Power BI includes more than 100 connectors for various data sources, such as relational and multidimensional databases including SQL Server, Azure SQL Database, Analysis Services, Oracle, IBM DB2, SAP HANA, Amazon Redshift, Teradata and Snowflake. It also offers connectivity to other databases and services via ODBC, OLE DB or OData. Furthermore, the product can natively connect to big data systems such as SPARK, HDFS and Impala but also to on-premises or cloud-based business applications including Salesforce, Marketo, MicroStrategy and Microsoft Dynamics. For the latter group, an increasing number of content packs are available that can serve as templates to quickly build analytics solutions on top of these applications.
Besides its predefined features, Power BI has a set of APIs based on the REST protocol. Customers can use these to build custom visualizations and integrate them into the solution. Power BI also allows visualizations to be embedded in individual applications. These capabilities are often used to leverage advanced analytics functions missing in the product such as clustering and smoothed forecasts.
Reports, visualizations and data sets can be published using Power BI Service. The web client for Power BI Service is the main front end for information consumers. They use the service to access and work with published content and to collaborate with other users. They can also connect to reports and dashboards via mobile apps (Power BI for Mobile) for iOS and Android.
Power BI helps business users to access content or create and share their own dashboards and visualizations. Power BI Desktop includes capabilities for building visualizations, dashboards, data preparation and data modeling. Data can be transformed, cleansed and enhanced to create a data set out of multiple data sources. Microsoft assists users in preparing their data with features such as ‘Column from Examples’, which recognizes patterns and creates the required scripts from examples entered by the user.
Business users can create dashboards in many ways. Firstly, they can be built in Power BI Desktop where data preparation is available if content is created from scratch. Users can also create new dashboards using the Power BI Service web client based on data already made available. Both options allow the use of imported data sets, live data or composite models. Power BI dashboards can be shared with other users through Power BI Service or embedded in other applications. It is also possible to embed Power BI visuals directly in PowerPoint using add-ins for Office. Basic printing features are built into the platform, but Power BI is primarily built to deliver interactive visualizations on screen.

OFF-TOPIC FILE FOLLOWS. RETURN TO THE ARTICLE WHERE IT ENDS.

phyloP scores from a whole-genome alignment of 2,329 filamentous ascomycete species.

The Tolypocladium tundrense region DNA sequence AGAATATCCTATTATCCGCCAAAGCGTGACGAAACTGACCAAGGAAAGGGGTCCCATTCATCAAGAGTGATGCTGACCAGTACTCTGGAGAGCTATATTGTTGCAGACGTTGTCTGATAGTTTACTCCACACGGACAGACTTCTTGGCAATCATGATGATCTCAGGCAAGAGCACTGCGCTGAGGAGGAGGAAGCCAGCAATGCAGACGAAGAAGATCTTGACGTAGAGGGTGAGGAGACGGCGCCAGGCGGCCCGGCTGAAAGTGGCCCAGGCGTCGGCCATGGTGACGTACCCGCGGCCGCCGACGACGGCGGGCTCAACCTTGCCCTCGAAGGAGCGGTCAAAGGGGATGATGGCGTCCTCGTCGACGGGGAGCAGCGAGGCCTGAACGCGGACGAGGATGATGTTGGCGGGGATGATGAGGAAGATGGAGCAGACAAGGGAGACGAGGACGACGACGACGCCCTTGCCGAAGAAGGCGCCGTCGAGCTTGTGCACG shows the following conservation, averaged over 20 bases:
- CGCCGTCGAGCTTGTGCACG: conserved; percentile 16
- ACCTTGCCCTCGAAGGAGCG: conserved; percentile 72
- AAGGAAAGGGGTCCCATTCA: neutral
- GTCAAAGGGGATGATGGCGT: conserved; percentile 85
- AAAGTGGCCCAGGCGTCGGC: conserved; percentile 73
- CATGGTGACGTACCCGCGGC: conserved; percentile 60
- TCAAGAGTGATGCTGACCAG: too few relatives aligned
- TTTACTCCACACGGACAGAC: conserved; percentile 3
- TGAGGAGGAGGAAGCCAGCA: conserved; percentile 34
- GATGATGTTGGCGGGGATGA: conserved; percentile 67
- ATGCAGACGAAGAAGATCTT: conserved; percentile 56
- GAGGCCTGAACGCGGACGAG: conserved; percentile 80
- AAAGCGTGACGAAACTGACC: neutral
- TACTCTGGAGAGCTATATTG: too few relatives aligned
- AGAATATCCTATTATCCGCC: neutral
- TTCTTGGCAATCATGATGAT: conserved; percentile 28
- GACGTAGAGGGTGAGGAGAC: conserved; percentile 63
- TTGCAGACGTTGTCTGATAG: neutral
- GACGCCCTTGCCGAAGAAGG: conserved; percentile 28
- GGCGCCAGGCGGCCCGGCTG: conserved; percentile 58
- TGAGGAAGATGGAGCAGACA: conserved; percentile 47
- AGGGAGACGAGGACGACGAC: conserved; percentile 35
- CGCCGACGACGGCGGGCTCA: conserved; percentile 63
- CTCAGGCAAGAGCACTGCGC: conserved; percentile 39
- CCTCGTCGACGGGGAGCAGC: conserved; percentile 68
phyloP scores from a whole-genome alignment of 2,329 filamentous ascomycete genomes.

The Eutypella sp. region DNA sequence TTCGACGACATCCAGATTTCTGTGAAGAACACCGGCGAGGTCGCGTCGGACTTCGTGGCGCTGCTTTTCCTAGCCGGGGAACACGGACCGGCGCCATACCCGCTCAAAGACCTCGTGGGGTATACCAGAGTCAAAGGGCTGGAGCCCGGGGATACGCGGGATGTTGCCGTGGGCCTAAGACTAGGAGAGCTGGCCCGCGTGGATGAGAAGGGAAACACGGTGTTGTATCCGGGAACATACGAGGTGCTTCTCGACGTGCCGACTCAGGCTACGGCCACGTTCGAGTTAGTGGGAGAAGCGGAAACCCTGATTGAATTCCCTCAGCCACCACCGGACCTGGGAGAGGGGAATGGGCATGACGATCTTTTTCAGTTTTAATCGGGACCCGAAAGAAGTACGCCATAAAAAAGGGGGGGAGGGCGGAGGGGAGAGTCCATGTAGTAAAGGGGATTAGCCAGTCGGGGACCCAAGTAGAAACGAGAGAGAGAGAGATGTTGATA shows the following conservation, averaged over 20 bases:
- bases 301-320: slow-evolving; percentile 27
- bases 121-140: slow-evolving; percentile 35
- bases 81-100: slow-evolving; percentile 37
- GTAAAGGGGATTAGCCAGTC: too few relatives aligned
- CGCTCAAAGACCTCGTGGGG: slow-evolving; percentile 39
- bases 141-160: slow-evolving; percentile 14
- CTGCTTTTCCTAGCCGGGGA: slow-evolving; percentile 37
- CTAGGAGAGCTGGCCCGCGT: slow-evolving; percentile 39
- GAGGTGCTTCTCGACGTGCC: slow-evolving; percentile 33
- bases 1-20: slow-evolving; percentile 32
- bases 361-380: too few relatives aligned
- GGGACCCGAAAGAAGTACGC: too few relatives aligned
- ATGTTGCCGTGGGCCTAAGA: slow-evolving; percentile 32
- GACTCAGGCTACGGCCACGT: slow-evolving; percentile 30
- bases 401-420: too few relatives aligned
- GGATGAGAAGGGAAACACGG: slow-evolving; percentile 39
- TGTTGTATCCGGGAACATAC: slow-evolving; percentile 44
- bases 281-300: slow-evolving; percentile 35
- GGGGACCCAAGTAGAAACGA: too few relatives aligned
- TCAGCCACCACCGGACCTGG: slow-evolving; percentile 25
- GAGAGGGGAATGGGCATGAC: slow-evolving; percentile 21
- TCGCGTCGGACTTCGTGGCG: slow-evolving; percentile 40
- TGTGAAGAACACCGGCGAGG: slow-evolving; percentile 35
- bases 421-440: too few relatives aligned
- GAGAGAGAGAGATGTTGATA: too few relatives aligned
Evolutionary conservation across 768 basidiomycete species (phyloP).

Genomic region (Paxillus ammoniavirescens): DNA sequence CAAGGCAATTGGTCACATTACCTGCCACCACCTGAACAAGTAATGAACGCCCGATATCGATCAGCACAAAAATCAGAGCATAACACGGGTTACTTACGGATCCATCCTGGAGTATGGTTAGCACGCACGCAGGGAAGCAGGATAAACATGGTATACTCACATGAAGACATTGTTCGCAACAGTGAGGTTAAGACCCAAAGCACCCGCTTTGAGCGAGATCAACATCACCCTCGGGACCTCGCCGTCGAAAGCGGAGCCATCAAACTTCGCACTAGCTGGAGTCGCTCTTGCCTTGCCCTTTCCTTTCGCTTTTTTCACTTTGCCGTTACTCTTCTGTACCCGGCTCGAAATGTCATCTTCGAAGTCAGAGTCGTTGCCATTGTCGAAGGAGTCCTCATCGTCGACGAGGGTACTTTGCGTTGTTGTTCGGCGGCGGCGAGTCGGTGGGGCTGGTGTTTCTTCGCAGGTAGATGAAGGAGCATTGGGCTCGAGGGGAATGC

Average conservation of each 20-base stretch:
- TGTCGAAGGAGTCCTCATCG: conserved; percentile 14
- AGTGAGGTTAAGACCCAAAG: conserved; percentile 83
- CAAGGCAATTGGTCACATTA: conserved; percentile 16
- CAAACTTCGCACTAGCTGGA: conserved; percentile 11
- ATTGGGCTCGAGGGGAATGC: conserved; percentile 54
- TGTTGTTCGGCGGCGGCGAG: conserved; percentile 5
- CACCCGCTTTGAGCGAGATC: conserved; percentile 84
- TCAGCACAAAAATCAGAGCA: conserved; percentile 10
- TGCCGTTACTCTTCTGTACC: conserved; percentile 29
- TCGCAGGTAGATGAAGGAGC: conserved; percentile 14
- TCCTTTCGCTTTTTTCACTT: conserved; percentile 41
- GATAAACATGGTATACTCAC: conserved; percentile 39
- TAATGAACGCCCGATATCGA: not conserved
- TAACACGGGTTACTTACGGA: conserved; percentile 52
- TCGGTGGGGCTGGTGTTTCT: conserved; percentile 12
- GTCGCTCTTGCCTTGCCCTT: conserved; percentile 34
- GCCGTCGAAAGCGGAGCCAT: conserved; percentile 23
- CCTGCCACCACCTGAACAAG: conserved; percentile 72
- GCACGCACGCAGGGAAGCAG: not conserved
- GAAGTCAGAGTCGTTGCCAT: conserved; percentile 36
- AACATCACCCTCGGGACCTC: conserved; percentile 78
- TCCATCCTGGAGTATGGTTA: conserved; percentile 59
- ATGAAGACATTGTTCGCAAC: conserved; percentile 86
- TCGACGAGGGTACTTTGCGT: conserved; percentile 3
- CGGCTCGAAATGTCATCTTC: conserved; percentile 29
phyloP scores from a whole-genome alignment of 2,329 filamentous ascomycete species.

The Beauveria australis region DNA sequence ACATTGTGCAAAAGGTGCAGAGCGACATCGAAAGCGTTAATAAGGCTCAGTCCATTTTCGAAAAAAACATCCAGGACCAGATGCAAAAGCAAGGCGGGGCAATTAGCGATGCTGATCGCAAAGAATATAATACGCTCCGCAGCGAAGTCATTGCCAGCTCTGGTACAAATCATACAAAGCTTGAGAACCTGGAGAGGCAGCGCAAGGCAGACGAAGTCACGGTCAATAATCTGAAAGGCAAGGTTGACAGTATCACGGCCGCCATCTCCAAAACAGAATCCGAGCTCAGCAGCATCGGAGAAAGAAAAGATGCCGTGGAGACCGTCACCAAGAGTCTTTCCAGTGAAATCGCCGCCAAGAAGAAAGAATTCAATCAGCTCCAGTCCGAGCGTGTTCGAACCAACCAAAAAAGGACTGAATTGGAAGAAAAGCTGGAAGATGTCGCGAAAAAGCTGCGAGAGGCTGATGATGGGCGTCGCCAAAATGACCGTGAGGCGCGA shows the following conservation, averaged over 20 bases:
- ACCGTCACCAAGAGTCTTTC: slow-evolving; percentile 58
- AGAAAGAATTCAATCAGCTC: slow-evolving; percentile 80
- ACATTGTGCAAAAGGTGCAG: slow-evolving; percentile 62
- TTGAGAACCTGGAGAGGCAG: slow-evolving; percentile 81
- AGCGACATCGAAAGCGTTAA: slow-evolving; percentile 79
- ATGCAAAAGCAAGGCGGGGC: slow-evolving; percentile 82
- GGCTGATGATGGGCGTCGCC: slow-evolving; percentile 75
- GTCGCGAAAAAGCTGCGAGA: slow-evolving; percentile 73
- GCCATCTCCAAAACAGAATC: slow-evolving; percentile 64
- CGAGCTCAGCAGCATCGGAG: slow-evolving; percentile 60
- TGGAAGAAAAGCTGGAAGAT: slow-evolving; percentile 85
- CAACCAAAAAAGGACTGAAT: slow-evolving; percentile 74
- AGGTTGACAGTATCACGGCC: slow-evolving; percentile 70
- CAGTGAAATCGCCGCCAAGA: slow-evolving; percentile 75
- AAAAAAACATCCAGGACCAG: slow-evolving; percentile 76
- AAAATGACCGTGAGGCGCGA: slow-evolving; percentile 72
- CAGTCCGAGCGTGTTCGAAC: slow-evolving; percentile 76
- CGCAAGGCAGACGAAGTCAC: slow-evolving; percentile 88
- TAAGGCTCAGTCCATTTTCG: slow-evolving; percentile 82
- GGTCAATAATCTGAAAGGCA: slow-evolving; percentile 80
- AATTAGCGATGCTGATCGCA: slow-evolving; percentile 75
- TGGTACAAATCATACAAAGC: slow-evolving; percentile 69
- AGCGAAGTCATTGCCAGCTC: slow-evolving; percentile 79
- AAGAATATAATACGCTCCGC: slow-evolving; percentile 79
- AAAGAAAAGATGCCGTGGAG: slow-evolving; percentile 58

To improve the support for print reports, paginated reports have been introduced to Power BI. This allows customers to create, print and share paginated reports in Power BI. These reports have long been the standard reporting format in SQL Server Reporting Services. They are created with Power BI Report Builder and can be published through Power BI Service or Power BI on-premises. Unlike Power BI dashboards, paginated reports are not based on a shared data model. Users must create embedded data sources and data sets in the report itself.
Power BI supports many visualization types such as range, scatter, donut, polar, treemap, sunburst, gauges, KPI, maps and more. In addition, Power BI offers a developer platform for custom visuals. These visualizations can be published to a visualization gallery to make them available to other users. The possibility to use Charticulator for producing individually designed Power BI visuals has seen lots of interest from customers wanting to improve the way they present and communicate data and insights. To analyze data sets quickly, natural language queries can be used to effortlessly produce meaningful visualizations with the Q&A feature.
User & Use Cases
Power BI customers use their tool mostly for consuming standardized content such as dashboards (82 percent) and reports (80 percent). At 59 percent, usage of data analysis is lower than with comparable visual analysis and self-service tools, showing that Power BI could attract more users to engage in analysis rather than viewing predefined content. Tableau, Qlik and SAP are currently Power BI’s main competitors, all of whom have a vision of empowering business users through intuitive and attractive tools.
Power BI has clearly made its way from being a departmental tool to an enterprise information platform. The mean number of users is above average and many large and middle-sized companies use the software.